Chauvin Murder Trial: The Prosecution’s Reckless Gambit

Courtroom sketch of Sergeant Jody Stiger of the Los Angeles Police Department answers questions during the trial of Derek Chauvin in Minneapolis, Minn., April 6, 2021. (Jane Rosenberg/Reuters)
To suggest that counterfeiting is not a serious crime opens the door to an array of complications.

NRPLUS MEMBER ARTICLE O n Tuesday afternoon, in the Derek Chauvin murder trial, the state called a use-of-force expert from out of town, Sergeant Jody Stiger of the Los Angeles Police Department, to opine that the former police officer used excessive force in applying a neck hold that, he believes, caused the death of George Floyd.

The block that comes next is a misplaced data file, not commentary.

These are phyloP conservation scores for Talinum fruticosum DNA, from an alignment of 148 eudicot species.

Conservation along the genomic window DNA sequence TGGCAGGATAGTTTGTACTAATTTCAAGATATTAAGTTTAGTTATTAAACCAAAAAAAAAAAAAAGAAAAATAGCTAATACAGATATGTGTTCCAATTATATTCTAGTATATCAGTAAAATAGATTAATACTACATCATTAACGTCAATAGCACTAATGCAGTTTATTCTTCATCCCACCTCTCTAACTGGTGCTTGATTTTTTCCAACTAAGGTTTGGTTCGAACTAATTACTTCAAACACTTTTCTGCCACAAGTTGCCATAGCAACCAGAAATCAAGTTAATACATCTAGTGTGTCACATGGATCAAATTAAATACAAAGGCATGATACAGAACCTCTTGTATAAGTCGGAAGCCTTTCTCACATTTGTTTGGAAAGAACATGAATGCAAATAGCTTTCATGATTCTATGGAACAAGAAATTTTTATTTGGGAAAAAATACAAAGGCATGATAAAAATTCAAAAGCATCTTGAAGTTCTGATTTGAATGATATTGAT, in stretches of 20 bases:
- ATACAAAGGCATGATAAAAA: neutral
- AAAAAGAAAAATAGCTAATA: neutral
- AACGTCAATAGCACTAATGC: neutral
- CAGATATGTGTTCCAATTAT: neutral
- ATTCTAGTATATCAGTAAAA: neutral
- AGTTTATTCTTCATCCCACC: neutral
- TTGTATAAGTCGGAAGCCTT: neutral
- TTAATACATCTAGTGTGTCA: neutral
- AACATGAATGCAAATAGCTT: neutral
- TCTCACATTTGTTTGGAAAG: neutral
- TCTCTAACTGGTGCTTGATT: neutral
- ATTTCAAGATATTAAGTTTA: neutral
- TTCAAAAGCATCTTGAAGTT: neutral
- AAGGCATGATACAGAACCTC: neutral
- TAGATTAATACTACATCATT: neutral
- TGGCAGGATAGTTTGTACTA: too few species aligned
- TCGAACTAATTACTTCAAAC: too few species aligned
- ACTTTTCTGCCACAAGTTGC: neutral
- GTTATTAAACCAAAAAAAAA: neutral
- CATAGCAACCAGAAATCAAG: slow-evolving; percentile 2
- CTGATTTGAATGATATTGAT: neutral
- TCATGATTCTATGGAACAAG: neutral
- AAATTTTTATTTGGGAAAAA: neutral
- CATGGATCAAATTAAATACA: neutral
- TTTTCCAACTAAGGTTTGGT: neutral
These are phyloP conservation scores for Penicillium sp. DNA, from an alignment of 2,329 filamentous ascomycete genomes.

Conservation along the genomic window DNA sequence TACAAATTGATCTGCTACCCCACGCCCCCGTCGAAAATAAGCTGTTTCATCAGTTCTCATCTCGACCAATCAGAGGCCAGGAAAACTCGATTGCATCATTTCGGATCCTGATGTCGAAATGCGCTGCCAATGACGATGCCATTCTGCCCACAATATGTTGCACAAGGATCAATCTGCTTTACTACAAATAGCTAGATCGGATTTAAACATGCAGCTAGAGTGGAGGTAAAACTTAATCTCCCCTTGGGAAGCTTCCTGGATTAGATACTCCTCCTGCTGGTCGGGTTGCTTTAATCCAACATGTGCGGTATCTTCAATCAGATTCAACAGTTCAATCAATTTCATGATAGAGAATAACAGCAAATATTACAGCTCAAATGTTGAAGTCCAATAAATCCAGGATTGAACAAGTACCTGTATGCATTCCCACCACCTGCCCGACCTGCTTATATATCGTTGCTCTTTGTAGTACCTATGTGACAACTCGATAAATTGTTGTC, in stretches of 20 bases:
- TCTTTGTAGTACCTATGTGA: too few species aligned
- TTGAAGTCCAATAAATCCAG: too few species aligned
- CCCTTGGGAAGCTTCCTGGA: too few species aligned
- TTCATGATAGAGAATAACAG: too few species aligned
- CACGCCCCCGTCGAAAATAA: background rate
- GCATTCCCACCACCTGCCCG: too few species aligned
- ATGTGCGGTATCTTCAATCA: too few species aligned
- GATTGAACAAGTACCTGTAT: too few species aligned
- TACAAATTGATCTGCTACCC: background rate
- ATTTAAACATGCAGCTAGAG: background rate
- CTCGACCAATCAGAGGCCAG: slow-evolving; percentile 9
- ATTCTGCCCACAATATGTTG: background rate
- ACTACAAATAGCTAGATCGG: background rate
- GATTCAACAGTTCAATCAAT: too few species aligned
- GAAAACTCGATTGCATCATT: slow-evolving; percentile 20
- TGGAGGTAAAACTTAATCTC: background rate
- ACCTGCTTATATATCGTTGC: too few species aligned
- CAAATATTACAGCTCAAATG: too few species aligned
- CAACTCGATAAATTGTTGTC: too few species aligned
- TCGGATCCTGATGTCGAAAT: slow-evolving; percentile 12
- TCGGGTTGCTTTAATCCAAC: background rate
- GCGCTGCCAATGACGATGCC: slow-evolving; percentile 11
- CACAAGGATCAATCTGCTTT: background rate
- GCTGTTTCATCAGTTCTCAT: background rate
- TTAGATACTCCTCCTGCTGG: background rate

I’ll have more to say in a separate post about the state’s case and the effort by Chauvin’s counsel to dismantle it. For now, let’s turn to the prosecution’s suggestion that counterfeiting is not a serious offense, and therefore that the method of detaining Floyd was necessarily excessive since,

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